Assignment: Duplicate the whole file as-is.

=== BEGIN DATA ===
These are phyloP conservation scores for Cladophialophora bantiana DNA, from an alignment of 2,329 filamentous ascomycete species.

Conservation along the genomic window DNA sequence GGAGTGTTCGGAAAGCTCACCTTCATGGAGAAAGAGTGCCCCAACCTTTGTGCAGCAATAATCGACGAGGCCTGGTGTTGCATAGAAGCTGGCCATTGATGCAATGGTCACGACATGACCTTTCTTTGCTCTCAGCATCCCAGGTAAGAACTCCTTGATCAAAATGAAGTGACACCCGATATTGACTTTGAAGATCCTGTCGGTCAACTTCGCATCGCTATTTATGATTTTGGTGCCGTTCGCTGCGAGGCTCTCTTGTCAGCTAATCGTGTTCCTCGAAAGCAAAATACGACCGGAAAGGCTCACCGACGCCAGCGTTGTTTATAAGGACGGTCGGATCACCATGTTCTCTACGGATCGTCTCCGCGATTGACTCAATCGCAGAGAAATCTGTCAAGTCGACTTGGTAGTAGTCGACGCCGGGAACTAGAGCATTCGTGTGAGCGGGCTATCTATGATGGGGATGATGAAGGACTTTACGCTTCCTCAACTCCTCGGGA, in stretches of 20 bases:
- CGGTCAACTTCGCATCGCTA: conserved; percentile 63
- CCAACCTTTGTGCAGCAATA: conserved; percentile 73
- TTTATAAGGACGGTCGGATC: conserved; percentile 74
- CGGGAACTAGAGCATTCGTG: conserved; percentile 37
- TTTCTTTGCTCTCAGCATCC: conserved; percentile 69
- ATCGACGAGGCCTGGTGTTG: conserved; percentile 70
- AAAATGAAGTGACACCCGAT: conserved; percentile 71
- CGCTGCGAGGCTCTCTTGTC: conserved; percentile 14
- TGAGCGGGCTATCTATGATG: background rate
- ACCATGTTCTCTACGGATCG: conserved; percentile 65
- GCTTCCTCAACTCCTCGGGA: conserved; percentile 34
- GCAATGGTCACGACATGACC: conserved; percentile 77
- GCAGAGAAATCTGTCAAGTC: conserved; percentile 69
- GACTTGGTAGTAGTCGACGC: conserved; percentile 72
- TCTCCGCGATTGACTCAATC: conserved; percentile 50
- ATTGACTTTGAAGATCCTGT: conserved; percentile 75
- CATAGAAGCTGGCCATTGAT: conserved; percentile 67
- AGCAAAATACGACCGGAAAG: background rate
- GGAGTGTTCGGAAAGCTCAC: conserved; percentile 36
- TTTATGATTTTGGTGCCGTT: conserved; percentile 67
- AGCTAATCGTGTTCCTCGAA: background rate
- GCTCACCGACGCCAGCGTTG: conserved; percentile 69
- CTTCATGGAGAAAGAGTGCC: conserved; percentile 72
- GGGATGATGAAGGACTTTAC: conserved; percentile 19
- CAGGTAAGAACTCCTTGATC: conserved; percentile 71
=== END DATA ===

These are phyloP conservation scores for Cladophialophora bantiana DNA, from an alignment of 2,329 filamentous ascomycete species.

Conservation along the genomic window DNA sequence GGAGTGTTCGGAAAGCTCACCTTCATGGAGAAAGAGTGCCCCAACCTTTGTGCAGCAATAATCGACGAGGCCTGGTGTTGCATAGAAGCTGGCCATTGATGCAATGGTCACGACATGACCTTTCTTTGCTCTCAGCATCCCAGGTAAGAACTCCTTGATCAAAATGAAGTGACACCCGATATTGACTTTGAAGATCCTGTCGGTCAACTTCGCATCGCTATTTATGATTTTGGTGCCGTTCGCTGCGAGGCTCTCTTGTCAGCTAATCGTGTTCCTCGAAAGCAAAATACGACCGGAAAGGCTCACCGACGCCAGCGTTGTTTATAAGGACGGTCGGATCACCATGTTCTCTACGGATCGTCTCCGCGATTGACTCAATCGCAGAGAAATCTGTCAAGTCGACTTGGTAGTAGTCGACGCCGGGAACTAGAGCATTCGTGTGAGCGGGCTATCTATGATGGGGATGATGAAGGACTTTACGCTTCCTCAACTCCTCGGGA, in stretches of 20 bases:
- CGGTCAACTTCGCATCGCTA: conserved; percentile 63
- CCAACCTTTGTGCAGCAATA: conserved; percentile 73
- TTTATAAGGACGGTCGGATC: conserved; percentile 74
- CGGGAACTAGAGCATTCGTG: conserved; percentile 37
- TTTCTTTGCTCTCAGCATCC: conserved; percentile 69
- ATCGACGAGGCCTGGTGTTG: conserved; percentile 70
- AAAATGAAGTGACACCCGAT: conserved; percentile 71
- CGCTGCGAGGCTCTCTTGTC: conserved; percentile 14
- TGAGCGGGCTATCTATGATG: background rate
- ACCATGTTCTCTACGGATCG: conserved; percentile 65
- GCTTCCTCAACTCCTCGGGA: conserved; percentile 34
- GCAATGGTCACGACATGACC: conserved; percentile 77
- GCAGAGAAATCTGTCAAGTC: conserved; percentile 69
- GACTTGGTAGTAGTCGACGC: conserved; percentile 72
- TCTCCGCGATTGACTCAATC: conserved; percentile 50
- ATTGACTTTGAAGATCCTGT: conserved; percentile 75
- CATAGAAGCTGGCCATTGAT: conserved; percentile 67
- AGCAAAATACGACCGGAAAG: background rate
- GGAGTGTTCGGAAAGCTCAC: conserved; percentile 36
- TTTATGATTTTGGTGCCGTT: conserved; percentile 67
- AGCTAATCGTGTTCCTCGAA: background rate
- GCTCACCGACGCCAGCGTTG: conserved; percentile 69
- CTTCATGGAGAAAGAGTGCC: conserved; percentile 72
- GGGATGATGAAGGACTTTAC: conserved; percentile 19
- CAGGTAAGAACTCCTTGATC: conserved; percentile 71